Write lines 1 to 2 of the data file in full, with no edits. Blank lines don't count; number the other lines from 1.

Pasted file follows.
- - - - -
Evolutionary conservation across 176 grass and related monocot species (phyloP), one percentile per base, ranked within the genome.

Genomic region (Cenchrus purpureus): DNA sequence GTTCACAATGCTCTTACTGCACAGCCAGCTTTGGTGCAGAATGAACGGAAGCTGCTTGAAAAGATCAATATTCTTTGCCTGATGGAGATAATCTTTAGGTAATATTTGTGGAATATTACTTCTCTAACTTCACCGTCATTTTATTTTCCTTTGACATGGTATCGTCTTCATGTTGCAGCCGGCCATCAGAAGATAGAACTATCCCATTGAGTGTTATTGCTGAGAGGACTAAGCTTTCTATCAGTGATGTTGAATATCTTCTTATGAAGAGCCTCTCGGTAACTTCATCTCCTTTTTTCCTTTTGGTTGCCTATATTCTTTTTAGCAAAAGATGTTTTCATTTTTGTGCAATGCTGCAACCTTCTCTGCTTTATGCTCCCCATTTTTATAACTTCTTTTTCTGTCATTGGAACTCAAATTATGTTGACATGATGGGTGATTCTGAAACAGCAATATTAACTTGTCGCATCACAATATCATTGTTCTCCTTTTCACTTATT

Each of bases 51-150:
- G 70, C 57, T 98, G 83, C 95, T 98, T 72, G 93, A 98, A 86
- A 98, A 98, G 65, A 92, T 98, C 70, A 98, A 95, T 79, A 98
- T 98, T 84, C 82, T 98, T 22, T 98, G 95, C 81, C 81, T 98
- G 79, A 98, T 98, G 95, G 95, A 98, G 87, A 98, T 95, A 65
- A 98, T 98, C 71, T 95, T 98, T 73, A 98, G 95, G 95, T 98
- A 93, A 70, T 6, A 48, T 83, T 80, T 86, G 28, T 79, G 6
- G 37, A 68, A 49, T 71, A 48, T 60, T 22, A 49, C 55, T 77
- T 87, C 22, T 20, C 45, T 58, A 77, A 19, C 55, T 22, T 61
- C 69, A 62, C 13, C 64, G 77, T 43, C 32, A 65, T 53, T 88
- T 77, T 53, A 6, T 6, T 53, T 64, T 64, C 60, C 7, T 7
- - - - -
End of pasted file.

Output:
Evolutionary conservation across 176 grass and related monocot species (phyloP), one percentile per base, ranked within the genome.

Genomic region (Cenchrus purpureus): DNA sequence GTTCACAATGCTCTTACTGCACAGCCAGCTTTGGTGCAGAATGAACGGAAGCTGCTTGAAAAGATCAATATTCTTTGCCTGATGGAGATAATCTTTAGGTAATATTTGTGGAATATTACTTCTCTAACTTCACCGTCATTTTATTTTCCTTTGACATGGTATCGTCTTCATGTTGCAGCCGGCCATCAGAAGATAGAACTATCCCATTGAGTGTTATTGCTGAGAGGACTAAGCTTTCTATCAGTGATGTTGAATATCTTCTTATGAAGAGCCTCTCGGTAACTTCATCTCCTTTTTTCCTTTTGGTTGCCTATATTCTTTTTAGCAAAAGATGTTTTCATTTTTGTGCAATGCTGCAACCTTCTCTGCTTTATGCTCCCCATTTTTATAACTTCTTTTTCTGTCATTGGAACTCAAATTATGTTGACATGATGGGTGATTCTGAAACAGCAATATTAACTTGTCGCATCACAATATCATTGTTCTCCTTTTCACTTATT